I think it was on Speaking From The Crib that my favorite scene from Goodfellas was recently mentioned. Karen Hill tells her husband, Henry, that she needs some money, and when he asks how much, she basically holds her fingers apart to indicate her response -- and she's not indicating she just needs a little bit, she's indicating the size of the stack she needs.
Well, okay, so the money is completely and totally dirty and she now has blood on her hands and all that, but still... That would be like a dream come true for me, if only The Husband could legally (you know, without killing people by stabbing them in their neck repeatedly with a pen -- and I know that wasn't Henry Hill doing that, but man that part stands out) make so much money that I could ask for it like that.
(That pen part was so gross.)
So I'm a stay-at-home-mom. I have a sweet deal, and I know it. For the most part, I can't complain. (That doesn't mean I don't complain. My friends know this. Sorry, ladies, and thanks for listening.) Anyway, I stay at home, and currently I do not do anything to bring money in to our household.
I know, I know, what I do is invaluable -- blah, blah, blah. I get it. And I'm happy doing it.
At the same time, I would like to buy my girls kids' meals once in a while without being wracked with guilt.
And I know a lot of SAHMs are in the same boat as I am.
But I want to form a very special kind of support group. For women whose husbands majored in Finance. Or Accounting. Anything where they work with numbers and/or money and they monitor the checkbook and credit card balance with the white hot intensity of a thousand burning suns.
The Husband is incredibly awesome with money. He is pretty much a genius with all things financial. I find great peace in that.
However. (You knew it was coming.) I would also like to be able to go to the store when my older daughter's dresses are so short that she looks like she could be in a Hannah Montana video (I've never seen one, actually, but I saw her performance on DWTS, so I'm assuming that she's going the skank route now) to buy her some new dresses without having to ask, or without having to explain that getting 4 brand new dresses for under $22 is a really great deal, and on top of that, these dresses are going to be worn again by our younger daughter, so I'm doing pretty dang well.
I can't remember the last time I paid full price for anything, or when I've purchased something that wasn't on a rack that didn't have a HOWEVER-MUCH-PERCENT-OFF or a CLEARANCE sign above it. I shop for myself and the girls at Kohl's and Target. I get our shoes at Payless.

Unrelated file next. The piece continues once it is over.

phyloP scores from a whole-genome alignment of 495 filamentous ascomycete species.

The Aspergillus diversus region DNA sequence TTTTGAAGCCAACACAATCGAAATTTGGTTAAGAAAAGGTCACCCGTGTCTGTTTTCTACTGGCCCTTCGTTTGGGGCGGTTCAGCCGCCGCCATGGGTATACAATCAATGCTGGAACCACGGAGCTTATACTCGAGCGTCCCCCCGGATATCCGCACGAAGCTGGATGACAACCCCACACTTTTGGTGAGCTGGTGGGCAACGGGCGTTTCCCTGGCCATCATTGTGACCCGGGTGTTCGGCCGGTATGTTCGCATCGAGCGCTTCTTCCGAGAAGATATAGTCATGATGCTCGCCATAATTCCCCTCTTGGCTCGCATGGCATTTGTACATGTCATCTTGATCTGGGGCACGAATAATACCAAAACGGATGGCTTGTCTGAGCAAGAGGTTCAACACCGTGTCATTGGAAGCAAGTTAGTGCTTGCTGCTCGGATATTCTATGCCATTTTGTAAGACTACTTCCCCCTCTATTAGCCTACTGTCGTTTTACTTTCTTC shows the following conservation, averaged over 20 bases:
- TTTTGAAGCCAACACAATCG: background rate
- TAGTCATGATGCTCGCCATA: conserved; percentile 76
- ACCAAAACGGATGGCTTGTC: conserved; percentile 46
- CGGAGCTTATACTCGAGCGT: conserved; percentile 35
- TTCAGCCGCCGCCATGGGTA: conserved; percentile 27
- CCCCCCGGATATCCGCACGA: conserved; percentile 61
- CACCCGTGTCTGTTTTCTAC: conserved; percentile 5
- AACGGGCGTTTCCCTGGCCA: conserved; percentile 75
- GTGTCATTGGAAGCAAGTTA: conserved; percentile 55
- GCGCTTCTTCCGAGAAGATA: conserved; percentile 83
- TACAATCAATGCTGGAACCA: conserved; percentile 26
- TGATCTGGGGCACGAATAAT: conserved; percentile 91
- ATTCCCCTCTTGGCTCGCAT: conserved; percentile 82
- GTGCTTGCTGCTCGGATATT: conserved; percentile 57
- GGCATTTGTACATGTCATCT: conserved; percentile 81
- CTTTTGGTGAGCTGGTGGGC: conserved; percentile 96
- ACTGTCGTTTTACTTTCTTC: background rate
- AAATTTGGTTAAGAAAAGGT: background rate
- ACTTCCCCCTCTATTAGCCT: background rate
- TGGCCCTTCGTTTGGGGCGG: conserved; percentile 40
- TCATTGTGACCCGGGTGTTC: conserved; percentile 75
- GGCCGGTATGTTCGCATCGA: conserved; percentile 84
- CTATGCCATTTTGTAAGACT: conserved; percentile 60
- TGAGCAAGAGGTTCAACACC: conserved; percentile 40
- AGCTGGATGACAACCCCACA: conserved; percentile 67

I do not mind shopping like that. I don't think I would change how I shop even if I had unlimited funds.
I just wish that I could get some credit for being a smart shopper. And I don't mean credit like credit credit, like Visa or MasterCard, I just mean for The Husband to not hyperventilate when I come home with a shopping bag -- which really isn't all that often.
Even when I did earn my own money, he took a lot of interest in it. And I don't mean interest like interest interest, like 8.250%, I just mean The Husband always wanted to know how much I made. I was in direct sales, and he didn't ask me how the show/party went, if I had fun, he mostly just wanted to know about the bottom line.
(To be fair, I think he's just wired like that. I mean, being that way makes him very good at what he does.)
And when I do manage to earn some "fun money" for myself, I would like for The Husband to not ask how much I spent or what I spent it on. Because I do not ask him how much his golf shoes cost. I do not ask him how much it costs him when he goes to play 9 or 18 holes.
And if he thinks that he needs a new pump for his fish tank, I take him at his word. If he says the cleats he wears for softball are falling apart, I believe him. I mean, he would know best.
Just like I would know best if the girls' toes are poking through the tops of their shoes or hanging over the edge of their sandals, if their shorts are too short, if they need haircuts. Or if I need new shoes -- because, believe it or not, I don't buy shoes on a whim. Or if, God forbid, I need a haircut. (Just wait until I need to get it colored!)
But also, sometimes I'd like to take the girls out for a treat now and then. And I can't help but notice... When he takes the girls out (which he does, often, because he's an amazing father), he doesn't have to call me and ask if it's okay if he swings by Wendy's with them. He doesn't call and ask if I think it's okay to buy them a movie.
I have asked for an "allowance" of sorts, but I'd kind of like it to come with no strings attached -- if I'm given money to do with what I please, I would like to do just that without being asked where each nickel and penny went. Is that too much to ask? Between his natural inclination to be so into money and its comings and goings, and it technically being his money, should I just let it go that I feel like I need to provide a spreadsheet with how much I want to spend and when? Will I ever really feel comfortable spending money, am I always going to feel like it's someone else's?
"I don't really want an answer. I just want to send this cosmic question out into the void." (<--- That's a line from one of my favoritest movies, which I want to buy on DVD because I only have it on VHS, but I always feel like that would be wasteful spending.)